THE BLOG
03/18/2010 05:12 am ET Updated May 25, 2011

USOC: Clean House

Some conservatives cheered after the International Olympic Committee eliminated Chicago as host city for the 2016 Olympics on the first round; their disdain for President Barack Obama was so palpable. But most Americans were surprised and embarrassed that Chicago got crushed. Now comes the fallout.

The United States Olympic Committee's acting CEO Stephanie Streeter revealed Wednesday that she'll leave her post within the next five months. Streeter says she decided to withdraw her name as a candidate for the USOC CEO long before the IOC's disastrous vote. Now the USOC will retain a search firm to identify candidates. But first the committee should undertake a serious review of what went wrong with Chicago's bid, why its inside intelligence failed and why public expectations were allowed to soar.

Chicago's presentation was very strong and well polished, that is not in dispute. The Obamas did a very fine job making their pitch in person. And, while public opinion was split in the Windy City, Chicago put together a powerful package for the IOC. Yet after the first round Chicago received only 18 votes from the 110-member committee. Clearly this result reveals that there are many underlying issues facing the USOC. Especially considering that New York got only 19 votes when it made its last bid to host the Olympics.

Many International Olympic Committee members deeply resent the fact that the U.S. organization gets such a large share from the Olympic television licensing deals. So says Dick Ebersol who is Chairman of NBC Sports and Olympics. NBC currently has the exclusive rights to carry the Olympics in the United States. Ebersol points out that the USOC gets 13% of all the TV rights fees and 20% of all the sponsorship revenues from the Olympics. This is a legacy arrangement based on the fact that at one point the U.S. brought in about 90% of the sponsor money, now it is about 40%. Further, the USOC CEO is paid more than $1 million, which is another source of resentment.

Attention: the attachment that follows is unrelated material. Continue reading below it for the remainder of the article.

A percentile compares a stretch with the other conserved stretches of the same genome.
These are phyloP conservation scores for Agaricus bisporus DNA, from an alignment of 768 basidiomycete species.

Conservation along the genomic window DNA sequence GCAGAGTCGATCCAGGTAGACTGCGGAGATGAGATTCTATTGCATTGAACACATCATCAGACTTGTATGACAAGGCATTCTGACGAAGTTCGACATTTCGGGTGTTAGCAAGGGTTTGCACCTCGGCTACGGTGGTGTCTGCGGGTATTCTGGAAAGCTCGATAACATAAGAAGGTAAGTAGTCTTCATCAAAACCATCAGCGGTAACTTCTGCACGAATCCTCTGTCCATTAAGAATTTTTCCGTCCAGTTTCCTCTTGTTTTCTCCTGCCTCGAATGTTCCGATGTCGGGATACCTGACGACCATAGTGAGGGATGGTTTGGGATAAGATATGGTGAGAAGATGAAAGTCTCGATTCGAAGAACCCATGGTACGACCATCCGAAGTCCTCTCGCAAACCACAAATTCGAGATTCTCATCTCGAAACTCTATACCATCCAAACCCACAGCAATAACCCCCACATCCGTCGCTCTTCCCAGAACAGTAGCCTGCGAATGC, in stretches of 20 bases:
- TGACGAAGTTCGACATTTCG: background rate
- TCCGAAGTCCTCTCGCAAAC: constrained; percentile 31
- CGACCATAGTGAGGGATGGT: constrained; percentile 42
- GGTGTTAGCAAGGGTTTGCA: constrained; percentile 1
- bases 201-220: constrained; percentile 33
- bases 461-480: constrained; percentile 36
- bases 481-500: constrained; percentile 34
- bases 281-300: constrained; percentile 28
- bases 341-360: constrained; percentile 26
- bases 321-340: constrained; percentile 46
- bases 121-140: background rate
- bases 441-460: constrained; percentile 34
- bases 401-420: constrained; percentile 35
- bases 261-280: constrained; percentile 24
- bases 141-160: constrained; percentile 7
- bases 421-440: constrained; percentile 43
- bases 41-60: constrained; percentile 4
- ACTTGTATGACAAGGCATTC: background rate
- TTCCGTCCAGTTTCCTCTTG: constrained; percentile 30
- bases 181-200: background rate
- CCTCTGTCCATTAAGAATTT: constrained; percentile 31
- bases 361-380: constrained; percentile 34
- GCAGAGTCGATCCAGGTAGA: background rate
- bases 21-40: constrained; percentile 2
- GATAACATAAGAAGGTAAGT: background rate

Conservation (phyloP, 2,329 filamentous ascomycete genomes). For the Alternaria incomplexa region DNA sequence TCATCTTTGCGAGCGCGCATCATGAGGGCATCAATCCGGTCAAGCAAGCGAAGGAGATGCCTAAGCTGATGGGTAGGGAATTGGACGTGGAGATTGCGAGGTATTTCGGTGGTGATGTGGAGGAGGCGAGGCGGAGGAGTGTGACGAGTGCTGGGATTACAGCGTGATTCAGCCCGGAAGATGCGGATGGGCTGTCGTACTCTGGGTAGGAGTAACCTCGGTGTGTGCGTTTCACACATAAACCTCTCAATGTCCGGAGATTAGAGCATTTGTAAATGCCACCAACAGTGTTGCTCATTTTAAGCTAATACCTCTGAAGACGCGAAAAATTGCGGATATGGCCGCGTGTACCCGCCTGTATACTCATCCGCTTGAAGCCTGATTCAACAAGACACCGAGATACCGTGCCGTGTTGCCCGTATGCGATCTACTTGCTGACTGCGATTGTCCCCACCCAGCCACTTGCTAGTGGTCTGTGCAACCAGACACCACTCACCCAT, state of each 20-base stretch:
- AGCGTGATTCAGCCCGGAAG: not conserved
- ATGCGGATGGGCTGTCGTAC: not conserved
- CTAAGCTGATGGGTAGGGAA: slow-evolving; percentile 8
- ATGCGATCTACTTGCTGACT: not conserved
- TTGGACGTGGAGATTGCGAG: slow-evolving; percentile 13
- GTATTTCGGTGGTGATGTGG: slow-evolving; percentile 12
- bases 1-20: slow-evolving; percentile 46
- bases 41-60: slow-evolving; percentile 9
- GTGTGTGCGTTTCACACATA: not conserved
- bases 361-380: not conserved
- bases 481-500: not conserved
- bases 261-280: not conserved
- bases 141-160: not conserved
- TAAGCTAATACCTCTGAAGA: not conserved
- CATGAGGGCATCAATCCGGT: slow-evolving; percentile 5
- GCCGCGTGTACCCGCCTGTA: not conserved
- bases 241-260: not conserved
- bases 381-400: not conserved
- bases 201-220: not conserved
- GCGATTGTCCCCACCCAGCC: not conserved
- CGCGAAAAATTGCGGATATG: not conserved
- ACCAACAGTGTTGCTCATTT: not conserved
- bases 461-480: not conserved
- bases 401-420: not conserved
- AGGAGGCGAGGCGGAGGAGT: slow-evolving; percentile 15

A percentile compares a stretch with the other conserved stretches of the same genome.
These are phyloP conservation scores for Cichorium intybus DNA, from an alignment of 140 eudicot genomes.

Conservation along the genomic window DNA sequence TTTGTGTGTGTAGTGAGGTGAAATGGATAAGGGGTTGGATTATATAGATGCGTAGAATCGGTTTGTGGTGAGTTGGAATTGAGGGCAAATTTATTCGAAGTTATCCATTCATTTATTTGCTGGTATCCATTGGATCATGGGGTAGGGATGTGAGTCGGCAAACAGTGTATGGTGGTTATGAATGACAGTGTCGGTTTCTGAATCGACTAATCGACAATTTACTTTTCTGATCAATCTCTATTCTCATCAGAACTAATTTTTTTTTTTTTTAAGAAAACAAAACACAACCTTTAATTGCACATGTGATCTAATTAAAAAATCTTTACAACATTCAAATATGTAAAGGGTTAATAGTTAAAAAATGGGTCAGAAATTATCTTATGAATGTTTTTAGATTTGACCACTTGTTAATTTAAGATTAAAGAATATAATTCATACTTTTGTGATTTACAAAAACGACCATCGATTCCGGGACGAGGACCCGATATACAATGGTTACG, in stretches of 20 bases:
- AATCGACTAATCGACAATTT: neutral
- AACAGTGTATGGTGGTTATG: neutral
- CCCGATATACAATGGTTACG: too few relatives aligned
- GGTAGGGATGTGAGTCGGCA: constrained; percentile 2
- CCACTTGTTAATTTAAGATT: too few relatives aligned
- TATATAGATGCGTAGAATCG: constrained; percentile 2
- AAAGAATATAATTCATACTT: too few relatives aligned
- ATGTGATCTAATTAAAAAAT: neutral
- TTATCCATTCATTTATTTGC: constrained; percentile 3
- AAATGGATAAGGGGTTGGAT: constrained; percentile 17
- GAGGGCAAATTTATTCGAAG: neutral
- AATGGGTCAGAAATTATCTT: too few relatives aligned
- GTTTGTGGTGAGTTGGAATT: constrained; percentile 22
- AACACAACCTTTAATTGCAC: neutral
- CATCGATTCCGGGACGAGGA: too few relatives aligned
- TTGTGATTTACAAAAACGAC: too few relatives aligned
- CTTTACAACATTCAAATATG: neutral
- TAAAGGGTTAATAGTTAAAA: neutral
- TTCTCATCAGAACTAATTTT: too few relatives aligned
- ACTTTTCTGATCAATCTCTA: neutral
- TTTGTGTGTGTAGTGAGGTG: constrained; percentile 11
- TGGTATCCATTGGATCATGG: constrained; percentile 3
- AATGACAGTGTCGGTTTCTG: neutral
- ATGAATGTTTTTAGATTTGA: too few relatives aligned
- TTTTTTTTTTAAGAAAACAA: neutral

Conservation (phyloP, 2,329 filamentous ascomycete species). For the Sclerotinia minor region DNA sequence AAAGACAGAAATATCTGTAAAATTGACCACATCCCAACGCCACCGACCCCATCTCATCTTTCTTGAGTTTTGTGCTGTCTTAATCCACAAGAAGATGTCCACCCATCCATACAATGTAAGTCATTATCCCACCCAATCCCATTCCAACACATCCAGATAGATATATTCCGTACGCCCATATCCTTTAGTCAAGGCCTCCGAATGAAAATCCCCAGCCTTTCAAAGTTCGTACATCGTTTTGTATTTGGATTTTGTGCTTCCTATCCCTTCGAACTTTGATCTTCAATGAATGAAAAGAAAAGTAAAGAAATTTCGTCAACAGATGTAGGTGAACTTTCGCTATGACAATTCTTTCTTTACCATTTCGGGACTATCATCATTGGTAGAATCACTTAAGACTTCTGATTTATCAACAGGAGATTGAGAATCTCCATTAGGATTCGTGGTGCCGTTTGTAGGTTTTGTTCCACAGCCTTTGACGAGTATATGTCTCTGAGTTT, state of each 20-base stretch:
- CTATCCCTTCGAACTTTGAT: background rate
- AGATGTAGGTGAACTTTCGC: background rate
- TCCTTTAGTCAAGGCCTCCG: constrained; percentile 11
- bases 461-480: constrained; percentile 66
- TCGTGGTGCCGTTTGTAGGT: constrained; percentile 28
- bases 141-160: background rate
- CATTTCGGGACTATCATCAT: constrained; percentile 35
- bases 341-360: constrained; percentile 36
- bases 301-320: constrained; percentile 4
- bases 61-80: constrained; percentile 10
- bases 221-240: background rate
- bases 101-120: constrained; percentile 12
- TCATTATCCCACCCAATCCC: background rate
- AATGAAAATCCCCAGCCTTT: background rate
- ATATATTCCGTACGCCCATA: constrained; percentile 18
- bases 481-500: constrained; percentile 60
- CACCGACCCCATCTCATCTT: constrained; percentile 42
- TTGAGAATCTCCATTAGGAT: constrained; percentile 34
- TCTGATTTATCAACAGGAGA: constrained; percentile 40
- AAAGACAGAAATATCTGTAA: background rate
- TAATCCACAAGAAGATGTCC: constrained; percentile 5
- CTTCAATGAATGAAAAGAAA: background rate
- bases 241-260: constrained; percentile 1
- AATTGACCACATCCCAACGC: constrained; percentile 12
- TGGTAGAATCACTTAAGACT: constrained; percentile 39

Another issue may be that there are about 110 members of the IOC and more than half are European. These members are made up of sports administrators and ex-athletes. They all know each other very well. The USOC, inexplicably, has had several CEO's over the past few years and its committee members are not full time. Therefore relationships between the Americans and her counterparts are mostly superficial. And she and members of the US committee didn't seem to understand the role of bloc voting. For instance, committee members from Spain, the home of the influential former IOC President Juan Antonio Samaranch, and whose capitol Madrid was a contender, favored Rio de Janeiro as a second choice.

Poor execution could have hampered the US's bid as well. The USOC had a chance to make a presentation to the IOC this past June but they failed to do so. Brazil, on the other hand, sent a high level delegation to make its case. No wonder Rio was the clear front-runner going in to the voting. Their arguments were compelling, including awarding South America its first Olympics. How could the USOC not have known that their bid was in deep trouble?

President Obama had to go to Copenhagen to make the case for Chicago and America. It was one of those "no-win" situations where he would have been subject to criticism no matter what he did. Of course, had America won he probably would have been criticized as well. Yet the big question is why were expectations allowed to swirl out of control. Why didn't someone in the White House, or one of the president's Chicago friends, provide a more realistic assessment to the world press?

The USOC needs to clean house. It needs to appoint a powerful and experienced new leader who knows the IOC, its culture and its people. At least someone who can count votes!